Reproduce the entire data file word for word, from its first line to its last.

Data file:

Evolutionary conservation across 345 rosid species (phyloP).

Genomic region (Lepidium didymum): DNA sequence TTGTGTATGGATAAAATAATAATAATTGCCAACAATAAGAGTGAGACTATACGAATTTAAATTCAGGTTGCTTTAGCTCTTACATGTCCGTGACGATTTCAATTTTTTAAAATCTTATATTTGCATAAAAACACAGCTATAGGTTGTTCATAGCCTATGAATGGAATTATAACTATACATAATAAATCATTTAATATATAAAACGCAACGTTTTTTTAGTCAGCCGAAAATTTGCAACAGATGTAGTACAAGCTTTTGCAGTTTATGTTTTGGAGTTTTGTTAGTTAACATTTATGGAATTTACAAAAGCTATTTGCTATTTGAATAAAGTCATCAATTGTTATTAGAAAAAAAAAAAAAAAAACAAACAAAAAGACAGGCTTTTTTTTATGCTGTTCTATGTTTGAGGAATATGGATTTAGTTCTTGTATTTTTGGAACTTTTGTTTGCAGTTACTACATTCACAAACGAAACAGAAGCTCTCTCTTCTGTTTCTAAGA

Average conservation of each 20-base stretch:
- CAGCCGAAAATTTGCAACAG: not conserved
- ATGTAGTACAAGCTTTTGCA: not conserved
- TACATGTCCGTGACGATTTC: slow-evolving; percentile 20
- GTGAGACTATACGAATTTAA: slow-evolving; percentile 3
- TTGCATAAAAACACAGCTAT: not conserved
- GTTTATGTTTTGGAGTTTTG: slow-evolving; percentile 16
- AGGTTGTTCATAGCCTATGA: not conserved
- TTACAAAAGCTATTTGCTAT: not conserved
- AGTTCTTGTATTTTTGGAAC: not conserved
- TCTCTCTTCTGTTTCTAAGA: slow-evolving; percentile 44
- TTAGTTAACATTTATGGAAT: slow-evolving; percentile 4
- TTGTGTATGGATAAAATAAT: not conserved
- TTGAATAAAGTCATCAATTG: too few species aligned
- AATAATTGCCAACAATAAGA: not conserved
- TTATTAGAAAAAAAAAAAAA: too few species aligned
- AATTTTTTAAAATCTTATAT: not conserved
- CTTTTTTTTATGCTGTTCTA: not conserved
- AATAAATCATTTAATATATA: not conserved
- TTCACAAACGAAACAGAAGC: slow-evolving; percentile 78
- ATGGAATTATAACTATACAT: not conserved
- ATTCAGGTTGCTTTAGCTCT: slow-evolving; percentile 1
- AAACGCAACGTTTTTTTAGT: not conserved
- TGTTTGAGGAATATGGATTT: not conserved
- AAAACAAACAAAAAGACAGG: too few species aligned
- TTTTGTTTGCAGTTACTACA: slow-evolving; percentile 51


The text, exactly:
Evolutionary conservation across 345 rosid species (phyloP).

Genomic region (Lepidium didymum): DNA sequence TTGTGTATGGATAAAATAATAATAATTGCCAACAATAAGAGTGAGACTATACGAATTTAAATTCAGGTTGCTTTAGCTCTTACATGTCCGTGACGATTTCAATTTTTTAAAATCTTATATTTGCATAAAAACACAGCTATAGGTTGTTCATAGCCTATGAATGGAATTATAACTATACATAATAAATCATTTAATATATAAAACGCAACGTTTTTTTAGTCAGCCGAAAATTTGCAACAGATGTAGTACAAGCTTTTGCAGTTTATGTTTTGGAGTTTTGTTAGTTAACATTTATGGAATTTACAAAAGCTATTTGCTATTTGAATAAAGTCATCAATTGTTATTAGAAAAAAAAAAAAAAAAACAAACAAAAAGACAGGCTTTTTTTTATGCTGTTCTATGTTTGAGGAATATGGATTTAGTTCTTGTATTTTTGGAACTTTTGTTTGCAGTTACTACATTCACAAACGAAACAGAAGCTCTCTCTTCTGTTTCTAAGA

Average conservation of each 20-base stretch:
- CAGCCGAAAATTTGCAACAG: not conserved
- ATGTAGTACAAGCTTTTGCA: not conserved
- TACATGTCCGTGACGATTTC: slow-evolving; percentile 20
- GTGAGACTATACGAATTTAA: slow-evolving; percentile 3
- TTGCATAAAAACACAGCTAT: not conserved
- GTTTATGTTTTGGAGTTTTG: slow-evolving; percentile 16
- AGGTTGTTCATAGCCTATGA: not conserved
- TTACAAAAGCTATTTGCTAT: not conserved
- AGTTCTTGTATTTTTGGAAC: not conserved
- TCTCTCTTCTGTTTCTAAGA: slow-evolving; percentile 44
- TTAGTTAACATTTATGGAAT: slow-evolving; percentile 4
- TTGTGTATGGATAAAATAAT: not conserved
- TTGAATAAAGTCATCAATTG: too few species aligned
- AATAATTGCCAACAATAAGA: not conserved
- TTATTAGAAAAAAAAAAAAA: too few species aligned
- AATTTTTTAAAATCTTATAT: not conserved
- CTTTTTTTTATGCTGTTCTA: not conserved
- AATAAATCATTTAATATATA: not conserved
- TTCACAAACGAAACAGAAGC: slow-evolving; percentile 78
- ATGGAATTATAACTATACAT: not conserved
- ATTCAGGTTGCTTTAGCTCT: slow-evolving; percentile 1
- AAACGCAACGTTTTTTTAGT: not conserved
- TGTTTGAGGAATATGGATTT: not conserved
- AAAACAAACAAAAAGACAGG: too few species aligned
- TTTTGTTTGCAGTTACTACA: slow-evolving; percentile 51